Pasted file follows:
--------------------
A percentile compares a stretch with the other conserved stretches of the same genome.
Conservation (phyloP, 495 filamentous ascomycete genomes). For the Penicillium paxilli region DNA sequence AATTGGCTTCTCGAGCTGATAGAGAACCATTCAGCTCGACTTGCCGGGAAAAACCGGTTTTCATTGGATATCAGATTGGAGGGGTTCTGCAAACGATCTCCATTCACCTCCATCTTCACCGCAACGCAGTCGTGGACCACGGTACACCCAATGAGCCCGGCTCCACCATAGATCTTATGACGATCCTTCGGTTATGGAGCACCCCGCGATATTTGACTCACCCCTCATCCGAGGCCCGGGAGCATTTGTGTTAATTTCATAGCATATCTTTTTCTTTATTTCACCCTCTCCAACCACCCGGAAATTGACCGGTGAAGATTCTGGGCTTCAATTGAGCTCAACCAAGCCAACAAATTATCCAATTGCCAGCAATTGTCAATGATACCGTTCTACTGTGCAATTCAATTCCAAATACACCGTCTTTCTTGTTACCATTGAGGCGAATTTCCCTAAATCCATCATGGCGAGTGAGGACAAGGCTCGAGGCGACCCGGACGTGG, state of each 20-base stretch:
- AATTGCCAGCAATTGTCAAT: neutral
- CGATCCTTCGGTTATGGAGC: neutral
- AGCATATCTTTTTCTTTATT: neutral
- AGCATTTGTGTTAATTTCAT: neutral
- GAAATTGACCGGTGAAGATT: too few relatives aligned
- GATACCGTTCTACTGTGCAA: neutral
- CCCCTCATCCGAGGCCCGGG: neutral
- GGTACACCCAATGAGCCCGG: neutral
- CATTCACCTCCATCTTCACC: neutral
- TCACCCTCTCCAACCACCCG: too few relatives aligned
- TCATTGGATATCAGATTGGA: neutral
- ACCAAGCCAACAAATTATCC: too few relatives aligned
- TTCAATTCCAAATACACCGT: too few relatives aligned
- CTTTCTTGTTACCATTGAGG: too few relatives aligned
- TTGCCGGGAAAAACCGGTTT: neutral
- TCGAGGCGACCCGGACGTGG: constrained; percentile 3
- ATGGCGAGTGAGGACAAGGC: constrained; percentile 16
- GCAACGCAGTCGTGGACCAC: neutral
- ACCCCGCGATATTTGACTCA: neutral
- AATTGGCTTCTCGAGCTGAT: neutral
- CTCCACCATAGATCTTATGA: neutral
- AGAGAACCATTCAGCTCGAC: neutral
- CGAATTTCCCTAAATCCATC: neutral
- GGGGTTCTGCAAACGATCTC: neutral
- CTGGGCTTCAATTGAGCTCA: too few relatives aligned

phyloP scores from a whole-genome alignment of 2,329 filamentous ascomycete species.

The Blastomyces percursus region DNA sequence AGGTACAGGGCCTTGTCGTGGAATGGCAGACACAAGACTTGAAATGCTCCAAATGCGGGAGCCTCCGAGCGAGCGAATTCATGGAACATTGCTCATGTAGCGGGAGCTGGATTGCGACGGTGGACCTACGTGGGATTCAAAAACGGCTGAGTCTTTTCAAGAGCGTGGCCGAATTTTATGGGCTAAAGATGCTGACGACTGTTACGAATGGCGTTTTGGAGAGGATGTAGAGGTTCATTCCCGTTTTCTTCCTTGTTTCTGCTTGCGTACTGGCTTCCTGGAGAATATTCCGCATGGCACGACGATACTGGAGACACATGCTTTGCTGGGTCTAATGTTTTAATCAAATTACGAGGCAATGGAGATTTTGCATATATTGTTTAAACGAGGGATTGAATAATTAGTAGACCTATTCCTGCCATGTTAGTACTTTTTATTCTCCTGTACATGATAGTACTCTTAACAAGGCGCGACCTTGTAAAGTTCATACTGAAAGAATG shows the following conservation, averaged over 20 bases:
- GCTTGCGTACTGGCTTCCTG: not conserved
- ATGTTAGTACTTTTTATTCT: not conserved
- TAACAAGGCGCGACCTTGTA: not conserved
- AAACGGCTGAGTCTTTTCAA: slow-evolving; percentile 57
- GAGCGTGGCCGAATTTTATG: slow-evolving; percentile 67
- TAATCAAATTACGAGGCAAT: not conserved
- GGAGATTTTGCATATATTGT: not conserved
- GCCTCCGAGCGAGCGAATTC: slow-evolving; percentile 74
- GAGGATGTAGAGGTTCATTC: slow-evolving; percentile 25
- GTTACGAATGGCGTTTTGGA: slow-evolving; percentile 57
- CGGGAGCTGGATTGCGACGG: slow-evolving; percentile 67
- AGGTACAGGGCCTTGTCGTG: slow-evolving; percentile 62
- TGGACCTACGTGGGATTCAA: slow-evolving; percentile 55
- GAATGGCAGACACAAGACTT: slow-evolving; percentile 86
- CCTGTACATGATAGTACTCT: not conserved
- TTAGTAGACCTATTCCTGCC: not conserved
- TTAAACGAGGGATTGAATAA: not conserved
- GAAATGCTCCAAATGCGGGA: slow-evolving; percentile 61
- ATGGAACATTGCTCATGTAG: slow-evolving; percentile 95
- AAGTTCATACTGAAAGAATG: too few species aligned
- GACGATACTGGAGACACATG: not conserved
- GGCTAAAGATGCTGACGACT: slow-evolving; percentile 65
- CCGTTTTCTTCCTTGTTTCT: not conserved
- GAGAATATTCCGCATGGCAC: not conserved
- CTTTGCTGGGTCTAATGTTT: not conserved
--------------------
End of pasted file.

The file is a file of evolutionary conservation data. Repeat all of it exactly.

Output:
A percentile compares a stretch with the other conserved stretches of the same genome.
Conservation (phyloP, 495 filamentous ascomycete genomes). For the Penicillium paxilli region DNA sequence AATTGGCTTCTCGAGCTGATAGAGAACCATTCAGCTCGACTTGCCGGGAAAAACCGGTTTTCATTGGATATCAGATTGGAGGGGTTCTGCAAACGATCTCCATTCACCTCCATCTTCACCGCAACGCAGTCGTGGACCACGGTACACCCAATGAGCCCGGCTCCACCATAGATCTTATGACGATCCTTCGGTTATGGAGCACCCCGCGATATTTGACTCACCCCTCATCCGAGGCCCGGGAGCATTTGTGTTAATTTCATAGCATATCTTTTTCTTTATTTCACCCTCTCCAACCACCCGGAAATTGACCGGTGAAGATTCTGGGCTTCAATTGAGCTCAACCAAGCCAACAAATTATCCAATTGCCAGCAATTGTCAATGATACCGTTCTACTGTGCAATTCAATTCCAAATACACCGTCTTTCTTGTTACCATTGAGGCGAATTTCCCTAAATCCATCATGGCGAGTGAGGACAAGGCTCGAGGCGACCCGGACGTGG, state of each 20-base stretch:
- AATTGCCAGCAATTGTCAAT: neutral
- CGATCCTTCGGTTATGGAGC: neutral
- AGCATATCTTTTTCTTTATT: neutral
- AGCATTTGTGTTAATTTCAT: neutral
- GAAATTGACCGGTGAAGATT: too few relatives aligned
- GATACCGTTCTACTGTGCAA: neutral
- CCCCTCATCCGAGGCCCGGG: neutral
- GGTACACCCAATGAGCCCGG: neutral
- CATTCACCTCCATCTTCACC: neutral
- TCACCCTCTCCAACCACCCG: too few relatives aligned
- TCATTGGATATCAGATTGGA: neutral
- ACCAAGCCAACAAATTATCC: too few relatives aligned
- TTCAATTCCAAATACACCGT: too few relatives aligned
- CTTTCTTGTTACCATTGAGG: too few relatives aligned
- TTGCCGGGAAAAACCGGTTT: neutral
- TCGAGGCGACCCGGACGTGG: constrained; percentile 3
- ATGGCGAGTGAGGACAAGGC: constrained; percentile 16
- GCAACGCAGTCGTGGACCAC: neutral
- ACCCCGCGATATTTGACTCA: neutral
- AATTGGCTTCTCGAGCTGAT: neutral
- CTCCACCATAGATCTTATGA: neutral
- AGAGAACCATTCAGCTCGAC: neutral
- CGAATTTCCCTAAATCCATC: neutral
- GGGGTTCTGCAAACGATCTC: neutral
- CTGGGCTTCAATTGAGCTCA: too few relatives aligned

phyloP scores from a whole-genome alignment of 2,329 filamentous ascomycete species.

The Blastomyces percursus region DNA sequence AGGTACAGGGCCTTGTCGTGGAATGGCAGACACAAGACTTGAAATGCTCCAAATGCGGGAGCCTCCGAGCGAGCGAATTCATGGAACATTGCTCATGTAGCGGGAGCTGGATTGCGACGGTGGACCTACGTGGGATTCAAAAACGGCTGAGTCTTTTCAAGAGCGTGGCCGAATTTTATGGGCTAAAGATGCTGACGACTGTTACGAATGGCGTTTTGGAGAGGATGTAGAGGTTCATTCCCGTTTTCTTCCTTGTTTCTGCTTGCGTACTGGCTTCCTGGAGAATATTCCGCATGGCACGACGATACTGGAGACACATGCTTTGCTGGGTCTAATGTTTTAATCAAATTACGAGGCAATGGAGATTTTGCATATATTGTTTAAACGAGGGATTGAATAATTAGTAGACCTATTCCTGCCATGTTAGTACTTTTTATTCTCCTGTACATGATAGTACTCTTAACAAGGCGCGACCTTGTAAAGTTCATACTGAAAGAATG shows the following conservation, averaged over 20 bases:
- GCTTGCGTACTGGCTTCCTG: not conserved
- ATGTTAGTACTTTTTATTCT: not conserved
- TAACAAGGCGCGACCTTGTA: not conserved
- AAACGGCTGAGTCTTTTCAA: slow-evolving; percentile 57
- GAGCGTGGCCGAATTTTATG: slow-evolving; percentile 67
- TAATCAAATTACGAGGCAAT: not conserved
- GGAGATTTTGCATATATTGT: not conserved
- GCCTCCGAGCGAGCGAATTC: slow-evolving; percentile 74
- GAGGATGTAGAGGTTCATTC: slow-evolving; percentile 25
- GTTACGAATGGCGTTTTGGA: slow-evolving; percentile 57
- CGGGAGCTGGATTGCGACGG: slow-evolving; percentile 67
- AGGTACAGGGCCTTGTCGTG: slow-evolving; percentile 62
- TGGACCTACGTGGGATTCAA: slow-evolving; percentile 55
- GAATGGCAGACACAAGACTT: slow-evolving; percentile 86
- CCTGTACATGATAGTACTCT: not conserved
- TTAGTAGACCTATTCCTGCC: not conserved
- TTAAACGAGGGATTGAATAA: not conserved
- GAAATGCTCCAAATGCGGGA: slow-evolving; percentile 61
- ATGGAACATTGCTCATGTAG: slow-evolving; percentile 95
- AAGTTCATACTGAAAGAATG: too few species aligned
- GACGATACTGGAGACACATG: not conserved
- GGCTAAAGATGCTGACGACT: slow-evolving; percentile 65
- CCGTTTTCTTCCTTGTTTCT: not conserved
- GAGAATATTCCGCATGGCAC: not conserved
- CTTTGCTGGGTCTAATGTTT: not conserved